Before you reach the pinnacle of the trail, Edward’s Point, you’ll pass by a small “waterfall” that is actually a small dam that created Rainbow Lake. This lake was created in the early 1900s for Signal Mountain Hotel. So, this hiking trail has been around for over 100 years.
You’ll also cross a suspension bridge over Middle Creek and see a small rock arch called Lockhart Arch. So, you get a few different features on the way.
Edward’s Point boasts a beautiful, sweeping view of the Tennessee River Gorge. There are gradual bluffs on both sides of the river that level out so that you can see far into the distance.
It was rather hot when I hiked this trail, so that contributed to me sweating way more than anticipated. Because of this, I had a less-than-desirable impression of this hike. I’m sure it would be much better in the fall/winter. (I mean, what hike ISN’T better in the fall/winter?) I’m hoping to return when the weather is cooler and hike from Signal Point to Edward’s Point.
However, this hike shouldn’t be missed. You get a gorgeous view and a few bonuses on the way there. Plus, you get to hike a section of the Cumberland Trail, which is always a welcome part of any of my hikes.
Distance from Nashville: 2 hr 15 min
Trailhead: Rainbow Lake Wilderness Trail on Ohio Ave (at the time I hiked this, Signal Mountain was closed and gated)
Campsites: Lockhart’s Arch Campsite (Please note there is no overnight parking at either trailhead.)
Overview: Take a moderately strenuous hike to a beautiful view of the Tennessee River Gorge passing by a dam waterfall, stone arch and suspension bridge at the southern terminus of the Cumberland Trail.
Somehow I’ve never been to Pickett State Park and, wow, have I been missing out.
Like a lil sis to Big South Fork, Pickett CCC Memorial State Park is part of the Upper Cumberland Plateau region. She has within her sections of the Sheltowee Trace NRT and (one of) the John Muir Trail. She is a stunner, let me tell you! Sometimes I’m hesitant to drive 2.5 hours to a trail I’ve never been to that I really don’t see a ton about. But, I am over the moon that I didn’t bail on this loop.
This area was initially developed by the CCC, hence the ‘CCC Memorial’ part of the state park name. Because of this, there is a CCC Museum on the premises.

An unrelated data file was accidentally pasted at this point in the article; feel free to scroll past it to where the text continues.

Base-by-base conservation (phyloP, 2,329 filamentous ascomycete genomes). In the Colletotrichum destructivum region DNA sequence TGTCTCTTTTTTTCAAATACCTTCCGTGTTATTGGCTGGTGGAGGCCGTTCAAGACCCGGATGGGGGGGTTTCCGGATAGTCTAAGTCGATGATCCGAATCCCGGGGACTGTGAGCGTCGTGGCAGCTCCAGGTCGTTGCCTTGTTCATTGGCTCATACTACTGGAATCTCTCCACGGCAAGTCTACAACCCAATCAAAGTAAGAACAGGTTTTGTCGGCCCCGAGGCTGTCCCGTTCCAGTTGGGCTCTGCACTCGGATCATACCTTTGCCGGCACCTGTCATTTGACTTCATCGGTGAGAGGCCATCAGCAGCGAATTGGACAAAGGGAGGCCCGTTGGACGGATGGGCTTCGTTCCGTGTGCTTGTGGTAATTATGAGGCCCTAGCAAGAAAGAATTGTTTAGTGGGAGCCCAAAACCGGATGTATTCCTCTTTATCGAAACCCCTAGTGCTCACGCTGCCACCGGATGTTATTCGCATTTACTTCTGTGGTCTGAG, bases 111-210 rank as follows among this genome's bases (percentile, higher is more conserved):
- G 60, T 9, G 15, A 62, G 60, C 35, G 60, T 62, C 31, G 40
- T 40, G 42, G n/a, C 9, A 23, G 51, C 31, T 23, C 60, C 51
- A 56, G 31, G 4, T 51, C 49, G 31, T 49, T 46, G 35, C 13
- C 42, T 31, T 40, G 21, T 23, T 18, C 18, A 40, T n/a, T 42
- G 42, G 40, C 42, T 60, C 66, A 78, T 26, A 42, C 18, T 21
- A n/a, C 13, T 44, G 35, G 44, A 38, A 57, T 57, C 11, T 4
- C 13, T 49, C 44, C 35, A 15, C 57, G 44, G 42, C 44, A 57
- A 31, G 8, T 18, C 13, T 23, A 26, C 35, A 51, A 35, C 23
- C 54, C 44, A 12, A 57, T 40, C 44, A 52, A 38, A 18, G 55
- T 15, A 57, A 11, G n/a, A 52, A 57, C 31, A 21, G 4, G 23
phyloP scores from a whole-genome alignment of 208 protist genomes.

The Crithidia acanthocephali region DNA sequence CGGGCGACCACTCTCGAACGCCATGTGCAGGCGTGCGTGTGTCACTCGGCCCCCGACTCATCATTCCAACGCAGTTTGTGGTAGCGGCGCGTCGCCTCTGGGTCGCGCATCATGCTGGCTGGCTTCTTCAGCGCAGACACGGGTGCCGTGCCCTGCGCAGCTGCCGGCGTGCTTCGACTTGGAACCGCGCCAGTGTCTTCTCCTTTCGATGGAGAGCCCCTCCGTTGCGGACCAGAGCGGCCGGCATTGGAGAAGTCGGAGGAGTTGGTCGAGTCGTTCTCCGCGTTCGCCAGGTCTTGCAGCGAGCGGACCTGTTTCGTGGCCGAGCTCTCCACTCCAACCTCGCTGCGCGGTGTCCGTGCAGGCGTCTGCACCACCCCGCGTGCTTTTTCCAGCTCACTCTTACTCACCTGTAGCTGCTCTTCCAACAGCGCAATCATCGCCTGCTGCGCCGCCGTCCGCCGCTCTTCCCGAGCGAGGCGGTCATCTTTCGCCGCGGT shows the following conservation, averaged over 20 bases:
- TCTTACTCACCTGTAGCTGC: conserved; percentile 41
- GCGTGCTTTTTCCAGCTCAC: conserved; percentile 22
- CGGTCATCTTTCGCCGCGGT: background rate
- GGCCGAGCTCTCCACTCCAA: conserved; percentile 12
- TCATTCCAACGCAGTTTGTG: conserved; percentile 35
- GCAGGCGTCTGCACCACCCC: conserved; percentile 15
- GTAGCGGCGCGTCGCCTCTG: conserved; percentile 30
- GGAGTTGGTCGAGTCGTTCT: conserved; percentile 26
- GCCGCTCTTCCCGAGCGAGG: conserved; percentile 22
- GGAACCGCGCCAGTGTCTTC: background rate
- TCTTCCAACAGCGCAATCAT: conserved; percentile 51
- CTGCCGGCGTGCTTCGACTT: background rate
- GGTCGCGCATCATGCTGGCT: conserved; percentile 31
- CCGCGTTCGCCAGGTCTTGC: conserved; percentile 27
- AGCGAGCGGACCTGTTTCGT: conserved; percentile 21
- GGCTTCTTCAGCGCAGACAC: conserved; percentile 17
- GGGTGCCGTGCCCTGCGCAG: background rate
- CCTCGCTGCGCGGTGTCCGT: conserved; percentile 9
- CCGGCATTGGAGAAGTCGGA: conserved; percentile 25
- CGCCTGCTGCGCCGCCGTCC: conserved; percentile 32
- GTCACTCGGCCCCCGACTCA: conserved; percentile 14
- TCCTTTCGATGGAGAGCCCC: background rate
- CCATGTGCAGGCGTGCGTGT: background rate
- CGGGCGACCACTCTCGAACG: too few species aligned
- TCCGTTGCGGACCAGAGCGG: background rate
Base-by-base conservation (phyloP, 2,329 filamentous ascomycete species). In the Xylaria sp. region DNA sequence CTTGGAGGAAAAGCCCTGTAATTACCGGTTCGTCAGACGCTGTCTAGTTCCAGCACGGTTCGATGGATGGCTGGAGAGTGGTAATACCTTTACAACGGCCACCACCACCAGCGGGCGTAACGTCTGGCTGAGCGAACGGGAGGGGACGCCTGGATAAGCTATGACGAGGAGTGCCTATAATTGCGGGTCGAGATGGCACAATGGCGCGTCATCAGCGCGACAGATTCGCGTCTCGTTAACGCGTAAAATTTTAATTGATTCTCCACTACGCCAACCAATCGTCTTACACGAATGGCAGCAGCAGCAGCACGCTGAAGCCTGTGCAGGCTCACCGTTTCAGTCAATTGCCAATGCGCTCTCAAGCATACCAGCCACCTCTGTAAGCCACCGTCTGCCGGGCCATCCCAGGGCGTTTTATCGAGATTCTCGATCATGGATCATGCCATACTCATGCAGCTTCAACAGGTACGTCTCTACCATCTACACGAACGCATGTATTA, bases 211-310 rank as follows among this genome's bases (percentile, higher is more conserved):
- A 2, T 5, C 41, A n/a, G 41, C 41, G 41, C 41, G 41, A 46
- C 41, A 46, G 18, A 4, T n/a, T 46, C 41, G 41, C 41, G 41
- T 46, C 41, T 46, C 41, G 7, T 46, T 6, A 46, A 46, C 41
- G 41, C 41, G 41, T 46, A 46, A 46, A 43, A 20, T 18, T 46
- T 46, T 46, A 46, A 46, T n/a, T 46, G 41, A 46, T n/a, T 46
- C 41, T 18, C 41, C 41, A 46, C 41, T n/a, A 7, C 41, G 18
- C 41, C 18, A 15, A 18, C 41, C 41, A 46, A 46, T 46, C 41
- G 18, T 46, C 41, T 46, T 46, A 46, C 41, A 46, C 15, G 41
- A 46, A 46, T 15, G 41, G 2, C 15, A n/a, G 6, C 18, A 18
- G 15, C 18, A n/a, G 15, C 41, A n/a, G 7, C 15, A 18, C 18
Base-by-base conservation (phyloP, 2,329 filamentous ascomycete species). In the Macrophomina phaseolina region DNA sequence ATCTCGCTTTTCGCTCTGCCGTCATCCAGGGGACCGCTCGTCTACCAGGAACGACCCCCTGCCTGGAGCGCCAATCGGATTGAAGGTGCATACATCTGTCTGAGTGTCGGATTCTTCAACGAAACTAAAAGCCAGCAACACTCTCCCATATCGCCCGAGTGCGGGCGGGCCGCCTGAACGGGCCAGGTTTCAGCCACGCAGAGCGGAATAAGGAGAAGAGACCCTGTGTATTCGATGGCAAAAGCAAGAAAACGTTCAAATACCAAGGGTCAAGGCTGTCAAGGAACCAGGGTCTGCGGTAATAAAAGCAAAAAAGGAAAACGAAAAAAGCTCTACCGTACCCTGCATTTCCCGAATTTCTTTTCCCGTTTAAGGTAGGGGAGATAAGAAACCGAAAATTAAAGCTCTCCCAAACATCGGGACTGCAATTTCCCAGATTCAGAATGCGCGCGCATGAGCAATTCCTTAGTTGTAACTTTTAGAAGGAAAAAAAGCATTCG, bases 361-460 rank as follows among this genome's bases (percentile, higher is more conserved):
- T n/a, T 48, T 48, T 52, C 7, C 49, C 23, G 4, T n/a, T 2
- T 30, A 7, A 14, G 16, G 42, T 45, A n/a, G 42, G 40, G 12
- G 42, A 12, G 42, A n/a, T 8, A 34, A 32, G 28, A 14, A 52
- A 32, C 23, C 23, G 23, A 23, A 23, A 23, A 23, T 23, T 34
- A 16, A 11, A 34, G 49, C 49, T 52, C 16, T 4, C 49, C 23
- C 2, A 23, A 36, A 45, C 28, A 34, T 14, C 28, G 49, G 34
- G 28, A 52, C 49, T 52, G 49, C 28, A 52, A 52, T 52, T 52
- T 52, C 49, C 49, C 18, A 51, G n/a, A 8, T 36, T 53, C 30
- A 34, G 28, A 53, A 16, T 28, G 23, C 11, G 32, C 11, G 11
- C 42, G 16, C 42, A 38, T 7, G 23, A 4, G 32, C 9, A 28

Actually, Hidden Passage has a “hidden” surprise around almost every bend of the trail. It’s such a wildly diverse trail and it will keep you enthralled the entire time. There’s so many rock houses, around 8 total and each one is stunning and somehow looks different from each other. There’s creeks, waterfalls, ridgetop views, parts of the trail that are open and feel above the treeline and also kind of look like the southwest.
The actual Hidden Passage is less than a mile, a beautiful, small stone arch. Right before this geological feature, you’ll find Crystal Falls, , which is a beautiful double tiered fall.
After passing these two highlights, you’ll meander along the “top” of a gorge that have both tree-lined and open parts that make you feel like you’re somewhere else far beyond Tennessee. And, don’t forget about the multiple rock houses. You’ll see these dispersed throughout the trail. The first one is right near the beginning of the trail, which also happens to be the largest. Some of them have mini waterfalls coming over them and some are covered with Cumberland Sandwort. (Delicate plant found ONLY in shaded rock houses on the Cumberland Plateau in NE Tennessee and SE Kentucky! Please stay on the trails and boardwalks to protect these fragile guys!) Another feature that is dispersed throughout the trail are rhododendrons, which I always think of as a ‘Smoky Mountain’ thing but they are all over the Cumberland Plateau too.
There is an option to add on the Double Falls trail, which will increase the total mileage by about 1.5 miles. I attempted this trail, but it had just rained and the trail was partially covered by a rushing creek and I didn’t particularly want to have soaking wet feet for the rest of the hike. (Also, I didn’t bring extra socks. Rookie mistake!) I made it a little more than halfway, then turned around. There’s also a nice campsite down this trail as well with water readily available from this creek.
If you’re not up for the full loop, you can do a 1.5 mile out and back to Crystal Falls and see the “Hidden Passage” as well as a huge rock house. Then, you can also do a couple shorter trails in Pickett like the Natural Bridge and Rock House trails.
Pickett CCC Memorial State Park should be on everyone’s list, whether a brand new or seasoned hiker. There’s a variety of trails depending on what you’re up for and each showcases a unique part of this area.
Get on up to the part of the state. I know I spend a lot of time in the South Cumberland region but I’m excited to explore more of the northern part. There’s tons of amazing things in the area.
Quick note: there has been bear activity reported in this area. Please be as safe as possible and know how to handle wildlife encounters. I like to clap often, bang my trekking poles and shout “HEY BEAR” frequently to make my presence known. You can also get a bear bell for, like, $3 at REI!
Trail: Hidden Passage Trail
Length: ~ 8 miles (~ 10 miles if you do the Double Falls Trail)
Distance from Nashville: 2 hours 30 minutes
Trailhead: Hidden Passage Trailhead on Pickett Park Highway (State Rte 154)
Stinging Fork Falls is a wonderful hike to a beautiful waterfall on the Cumberland Plateau In the Stinging Fork gorge. It’s located in Caryville, TN, east of Crossville and is part of the Cumberland Trail State Park, where you can connect these falls to the Cumberland Trail. (When finished this trail will be over 300 miles across the entire Cumberland Plateau. I’ve done a few sections of this trail.)